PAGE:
Canada Natural Gas Falls on Storage, Lower U.S. Temperatures
Canadian natural gas fell from the highest price in more than a month as storage increases and cool weather in the U.S. Midwest and Northeast signaled reduced demand from power plants for fuel to run air conditioners.
August gas in Alberta declined 0.2 percent as inventories in Canada rose 1.3 percent to 590.25 billion cubic feet for the week ended June 22, according to Canadian Enerdata Ltd. States from New Mexico to Maine were expected to have temperatures as much as 3 degrees Fahrenheit (2 Celsius) lower than normal from July 8 to July 12, according to MDA EarthSat Weather of Gaithersburg, Maryland.
The market “is being swayed more from the supply side; you have a whole lot of gas in storage up there,” Eric Bickel, an analyst at Summit Energy Services in Louisville, Kentucky, said in a telephone interview.
Alberta gas for August delivery decreased 0.5 cent to C$2.21 per gigajoule ($2.07 per million British thermal units) as of 4 p.m. New York time on NGX, a Canadian Internet market. Gas traded on the exchange is shipped to users in Canada and the U.S. and priced on TransCanada Corp. (TRP)’s Alberta system.
Alberta gas has fallen 14 percent this year, from C$2.58 on Dec. 31, and advanced 36 percent from C$1.625 at the end of March.
Natural gas for August delivery on the New York Mercantile Exchange rose 7.5 cents to settle at $2.899 per million Btu.
“The above-normal heat we’re seeing right now across most of the U.S. is really affecting that Nymex market,” Bickel said.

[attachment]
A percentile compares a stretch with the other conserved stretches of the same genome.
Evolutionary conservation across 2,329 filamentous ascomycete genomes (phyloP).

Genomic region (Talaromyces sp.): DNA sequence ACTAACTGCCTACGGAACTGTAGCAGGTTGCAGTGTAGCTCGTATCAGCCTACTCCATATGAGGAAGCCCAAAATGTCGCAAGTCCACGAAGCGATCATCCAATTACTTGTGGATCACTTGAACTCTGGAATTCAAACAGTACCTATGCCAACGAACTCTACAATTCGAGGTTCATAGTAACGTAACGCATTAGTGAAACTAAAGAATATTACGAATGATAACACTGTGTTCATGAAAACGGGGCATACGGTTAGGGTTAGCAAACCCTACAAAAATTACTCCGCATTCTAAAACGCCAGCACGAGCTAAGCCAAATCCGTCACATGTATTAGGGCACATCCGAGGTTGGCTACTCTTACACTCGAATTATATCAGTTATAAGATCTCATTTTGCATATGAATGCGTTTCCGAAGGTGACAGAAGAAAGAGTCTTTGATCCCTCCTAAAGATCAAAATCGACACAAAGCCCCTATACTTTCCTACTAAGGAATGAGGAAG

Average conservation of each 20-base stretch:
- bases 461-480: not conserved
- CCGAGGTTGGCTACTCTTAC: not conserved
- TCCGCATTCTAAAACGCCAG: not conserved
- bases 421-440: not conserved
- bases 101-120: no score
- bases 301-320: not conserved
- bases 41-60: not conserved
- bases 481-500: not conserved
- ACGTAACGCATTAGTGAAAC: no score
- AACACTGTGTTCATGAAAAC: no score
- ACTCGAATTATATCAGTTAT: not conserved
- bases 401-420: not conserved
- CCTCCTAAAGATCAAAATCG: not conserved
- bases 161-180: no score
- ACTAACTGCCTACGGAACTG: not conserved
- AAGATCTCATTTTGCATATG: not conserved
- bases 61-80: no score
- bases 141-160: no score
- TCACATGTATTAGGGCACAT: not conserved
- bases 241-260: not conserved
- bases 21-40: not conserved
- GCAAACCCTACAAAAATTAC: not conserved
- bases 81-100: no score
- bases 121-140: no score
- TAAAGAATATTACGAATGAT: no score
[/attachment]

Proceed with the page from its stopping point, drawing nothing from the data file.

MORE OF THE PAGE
Cooling weather in the upper Midwest and Northeast July 8 to July 12 “could include a day or two” of below-normal temperatures, “though only of the marginal variety,” Travis Hartman, a meteorologist with MDA EarthSat, said today in a note to clients.
The high in Chicago on July 12 may be 74 degrees, 11 below normal, according to AccuWeather Inc. in State College, Pennsylvania.
Spot gas at the Alliance delivery point near Chicago surged 10.32 cents, or 3.7 percent, to $2.8774 per million Btu on the Intercontinental Exchange. Alliance is an express line that can carry 1.5 billion cubic feet a day from western Canada.
At the Kingsgate point on the border of Idaho and British Columbia, gas rose 2.62 cents, or 1.1 percent, to $2.4547 per million Btu. At Malin, Oregon, where Canadian gas is traded for California markets, prices advanced 3.81 cents, or 1.5 percent, to $2.6439.
Gas was flowing at a daily rate of 1.92 billion cubic feet at Empress, Alberta, where the fuel is transferred to TransCanada’s main line.
At McNeil, Saskatchewan, where gas is transferred to the Northern Border Pipeline for shipment to the Chicago area, the daily flow rate was 2.01 billion cubic feet.
The available capacity on TransCanada’s British Columbia system at Kingsgate was 778 million cubic feet. The system was forecast to carry 1.84 billion cubic feet today, or 70 percent of normal capacity of 2.62 billion.
The volume on Spectra Energy’s British Columbia system, which gathers the fuel in northeastern British Columbia for delivery to Vancouver and the Pacific Northwest, totaled 2.86 billion cubic feet at 2:50 p.m.
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